Bundler Bulkheads for Rails on Docker
As part of my exploration of a minimum set of devops tools, I’ve been learning
how to stack containers full of Rails apps onto the Docker. There are plenty of
examples of how to get started with Rails and Postgres on Docker, even one from
the whale’s mouth, as it were. Working
from this example, it was pretty clear to me that one of Docker’s major
strengths is that it makes it really, really easy to get something running
with a minimum of fuss; it took all of about a half day to learn enough Docker
to hoist anchor, and even tweak a few things to my liking. One thing kept
nagging me about the Docker example, though, and that was a warning from
bundler when running
Oh Noes, a Warnthing?!
Don't run Bundler as root.
bundler in this way strikes me as a needless security risk (why sudo
when you can suDON’T PRIVILEGE ESCALATION EXPLOIT YOURSELF), so I set about
modifying the example file to
- shut it up and
- learn some more about Docker.
I’ll admit, depending upon your tolerance for warning messages, this kind of minutiae may not even show up on your radar. And let me be clear that this post is not a knock against the Docker team for this “flaw” in the example; they’re doing absolutely amazing stuff by building Docker in the first place and they absolutely give a damn about security. As mentioned in the intro, this is more about learning Docker by addressing this (arguably security-oriented) warning.
The sample From the Dockermentation
For reference, the example Dockerfile looks like so:
FROM ruby:2.2.0 RUN apt-get update -qq && apt-get install -y build-essential libpq-dev RUN mkdir /myapp WORKDIR /myapp ADD Gemfile /myapp/Gemfile ADD Gemfile.lock /myapp/Gemfile.lock RUN bundle install ADD . /myapp
Let’s unpack this a bit before moving on (for a more in-depth explanation, head over to the docs themselves):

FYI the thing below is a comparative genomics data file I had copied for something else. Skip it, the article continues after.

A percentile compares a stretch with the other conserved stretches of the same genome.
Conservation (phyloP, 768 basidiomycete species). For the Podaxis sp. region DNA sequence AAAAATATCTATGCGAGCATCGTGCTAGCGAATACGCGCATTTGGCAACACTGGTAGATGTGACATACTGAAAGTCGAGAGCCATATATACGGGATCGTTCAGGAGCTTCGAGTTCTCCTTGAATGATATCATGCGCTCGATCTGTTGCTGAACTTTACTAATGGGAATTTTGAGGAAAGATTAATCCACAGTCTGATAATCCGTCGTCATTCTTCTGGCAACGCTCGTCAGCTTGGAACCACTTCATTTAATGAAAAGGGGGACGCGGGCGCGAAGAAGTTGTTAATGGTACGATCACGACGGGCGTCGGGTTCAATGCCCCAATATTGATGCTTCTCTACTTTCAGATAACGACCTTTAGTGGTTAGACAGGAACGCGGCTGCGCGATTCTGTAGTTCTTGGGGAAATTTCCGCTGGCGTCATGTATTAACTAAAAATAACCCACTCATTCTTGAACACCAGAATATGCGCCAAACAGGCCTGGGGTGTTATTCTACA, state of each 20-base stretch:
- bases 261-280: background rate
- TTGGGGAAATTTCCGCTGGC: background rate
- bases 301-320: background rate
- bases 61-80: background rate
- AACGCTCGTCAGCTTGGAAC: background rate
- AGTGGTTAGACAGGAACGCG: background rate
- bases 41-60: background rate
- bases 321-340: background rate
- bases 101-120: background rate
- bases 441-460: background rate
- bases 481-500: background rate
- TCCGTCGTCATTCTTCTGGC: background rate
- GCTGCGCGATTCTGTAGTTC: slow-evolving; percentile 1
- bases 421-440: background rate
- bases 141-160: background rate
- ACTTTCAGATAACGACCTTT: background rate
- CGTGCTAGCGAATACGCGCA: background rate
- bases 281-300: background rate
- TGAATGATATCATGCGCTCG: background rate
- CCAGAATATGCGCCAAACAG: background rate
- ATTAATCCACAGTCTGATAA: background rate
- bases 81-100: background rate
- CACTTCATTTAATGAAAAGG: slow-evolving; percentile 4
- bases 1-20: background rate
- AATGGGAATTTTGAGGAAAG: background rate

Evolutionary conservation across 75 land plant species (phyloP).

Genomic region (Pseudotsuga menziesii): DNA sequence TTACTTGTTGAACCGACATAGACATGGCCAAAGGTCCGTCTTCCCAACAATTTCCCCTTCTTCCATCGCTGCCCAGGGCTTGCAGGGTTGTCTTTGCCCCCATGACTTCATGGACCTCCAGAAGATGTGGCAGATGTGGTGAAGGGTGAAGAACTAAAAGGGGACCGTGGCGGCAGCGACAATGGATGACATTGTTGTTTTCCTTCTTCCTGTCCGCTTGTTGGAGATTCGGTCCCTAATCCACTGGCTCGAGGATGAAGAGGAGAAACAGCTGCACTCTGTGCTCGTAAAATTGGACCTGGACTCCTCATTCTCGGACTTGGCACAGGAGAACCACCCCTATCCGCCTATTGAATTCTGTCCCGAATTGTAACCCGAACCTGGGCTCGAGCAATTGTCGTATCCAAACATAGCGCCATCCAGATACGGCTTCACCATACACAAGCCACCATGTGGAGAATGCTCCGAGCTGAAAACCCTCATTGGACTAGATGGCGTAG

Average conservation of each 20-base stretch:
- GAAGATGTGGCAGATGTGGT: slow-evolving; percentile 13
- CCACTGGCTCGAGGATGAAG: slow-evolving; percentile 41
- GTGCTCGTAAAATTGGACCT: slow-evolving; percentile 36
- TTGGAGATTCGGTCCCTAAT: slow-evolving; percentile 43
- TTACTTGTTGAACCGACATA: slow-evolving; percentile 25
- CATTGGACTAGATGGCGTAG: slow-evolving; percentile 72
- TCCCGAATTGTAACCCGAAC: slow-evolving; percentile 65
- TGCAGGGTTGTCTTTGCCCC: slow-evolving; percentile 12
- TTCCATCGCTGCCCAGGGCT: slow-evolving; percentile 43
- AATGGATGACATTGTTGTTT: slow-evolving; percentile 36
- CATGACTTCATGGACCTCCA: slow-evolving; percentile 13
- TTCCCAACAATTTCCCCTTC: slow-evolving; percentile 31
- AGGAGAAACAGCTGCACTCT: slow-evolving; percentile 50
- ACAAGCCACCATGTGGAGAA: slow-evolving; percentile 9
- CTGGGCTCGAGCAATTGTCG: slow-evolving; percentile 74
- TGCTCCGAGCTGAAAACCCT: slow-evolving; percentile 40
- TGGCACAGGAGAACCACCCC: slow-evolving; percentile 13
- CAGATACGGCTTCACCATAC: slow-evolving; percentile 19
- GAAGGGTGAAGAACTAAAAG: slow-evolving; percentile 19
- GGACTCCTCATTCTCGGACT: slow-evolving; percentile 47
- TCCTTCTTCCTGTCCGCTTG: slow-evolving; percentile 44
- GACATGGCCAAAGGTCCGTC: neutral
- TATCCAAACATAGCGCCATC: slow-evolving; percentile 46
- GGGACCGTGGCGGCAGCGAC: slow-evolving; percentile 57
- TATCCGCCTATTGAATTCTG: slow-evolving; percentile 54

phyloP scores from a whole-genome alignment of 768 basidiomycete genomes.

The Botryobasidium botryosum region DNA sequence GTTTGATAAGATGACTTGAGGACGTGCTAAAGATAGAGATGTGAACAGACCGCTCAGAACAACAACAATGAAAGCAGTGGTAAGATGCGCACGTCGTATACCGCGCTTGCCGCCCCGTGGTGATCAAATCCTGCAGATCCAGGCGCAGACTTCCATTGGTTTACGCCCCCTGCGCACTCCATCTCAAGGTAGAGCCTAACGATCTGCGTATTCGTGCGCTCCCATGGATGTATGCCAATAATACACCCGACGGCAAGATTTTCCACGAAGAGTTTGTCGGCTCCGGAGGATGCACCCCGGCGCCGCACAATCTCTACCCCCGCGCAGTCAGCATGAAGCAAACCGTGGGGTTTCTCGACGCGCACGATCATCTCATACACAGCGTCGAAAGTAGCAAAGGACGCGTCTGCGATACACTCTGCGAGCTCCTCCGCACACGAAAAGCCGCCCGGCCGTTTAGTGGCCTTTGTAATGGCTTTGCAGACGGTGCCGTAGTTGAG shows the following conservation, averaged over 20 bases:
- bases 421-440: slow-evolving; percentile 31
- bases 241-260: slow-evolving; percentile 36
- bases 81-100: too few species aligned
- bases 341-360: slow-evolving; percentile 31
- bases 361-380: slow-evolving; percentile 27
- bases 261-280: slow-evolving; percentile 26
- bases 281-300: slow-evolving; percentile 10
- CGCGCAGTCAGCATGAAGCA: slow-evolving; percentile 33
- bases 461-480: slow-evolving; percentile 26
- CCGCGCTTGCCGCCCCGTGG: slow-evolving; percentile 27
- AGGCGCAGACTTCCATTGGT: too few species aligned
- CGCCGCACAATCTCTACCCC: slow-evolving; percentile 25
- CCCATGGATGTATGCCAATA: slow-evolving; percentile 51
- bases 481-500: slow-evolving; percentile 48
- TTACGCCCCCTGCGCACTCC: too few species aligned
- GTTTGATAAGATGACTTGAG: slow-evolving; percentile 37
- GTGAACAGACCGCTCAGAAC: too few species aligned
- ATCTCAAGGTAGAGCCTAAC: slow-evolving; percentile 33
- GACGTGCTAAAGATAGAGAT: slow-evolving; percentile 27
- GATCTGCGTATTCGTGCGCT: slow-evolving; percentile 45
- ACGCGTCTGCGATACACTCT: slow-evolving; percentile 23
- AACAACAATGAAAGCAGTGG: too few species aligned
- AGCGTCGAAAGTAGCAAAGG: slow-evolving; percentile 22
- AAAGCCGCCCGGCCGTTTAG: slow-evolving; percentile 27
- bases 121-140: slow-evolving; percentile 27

- Pull the base image for Ruby 2.2.0.
- Update and install some packages with
- Make a new directory and work out of it.
- Copy over a seed Gemfile(.lock).
- Install with bundler (THE OFFENDING LINE ).
- “Bake” the now-bundled app into the container.
Look At Me I Can Docker Too
I Will Do It Nine Times. Okay, actually only one time I will do it.
But first, this message from our sponsors…
Shout out to my dude Ryan Schultz ,
for hinting that
rbenv was probably overkill and pushing me in the right
direction with this approach by suggesting I try vendoring gems, etc.
FROM ruby:2.2.3 RUN apt-get update -qq RUN apt-get install -y build-essential libpq-dev RUN mkdir /app WORKDIR /app ADD . /app RUN useradd -ms /bin/bash rails RUN chown -R rails:rails . USER rails ENV GEM_HOME /home/rails/.gems RUN gem install bundler RUN bundle
How is this more different than before, hmm?
railsuser is created and used to install gems with bundler and then run the application. No More Sudo Bundle. That being said, this still needs to be updated to include something like Nginx as a proxy to get around the limitation of being unable to start Rails on port 80 without
sudo. To be addressed…
- The Rails app is “newed” prior to spinning up the app for the first time. This avoids the need to make the placeholder Gemfile as shown in the Docker example, and IMHO, feels like it more clearly separates the containerization step from the source code implementation step.
And there you have it. With a few minor tweaks to the Dockerfile, bundler has
been silenced, and the deployment configuration uses a dedicated, unprivileged
user for managing package installation and starting the relevant app. What’s
more is that it accomplishes this while both leveraging the base Ruby image on
Docker Hub and avoiding the overhead of RVM or rbenv. All in all, this very
particular goal really helped to clarify my understanding of Docker, from
permissions all the way to source code copying. Not least of all, this leaves
me feeling a bit more at-ease, knowing that there is one less way to succumb to
some as-yet unknown vulnerability in Docker whilst running errant
commands in Dockerfiles.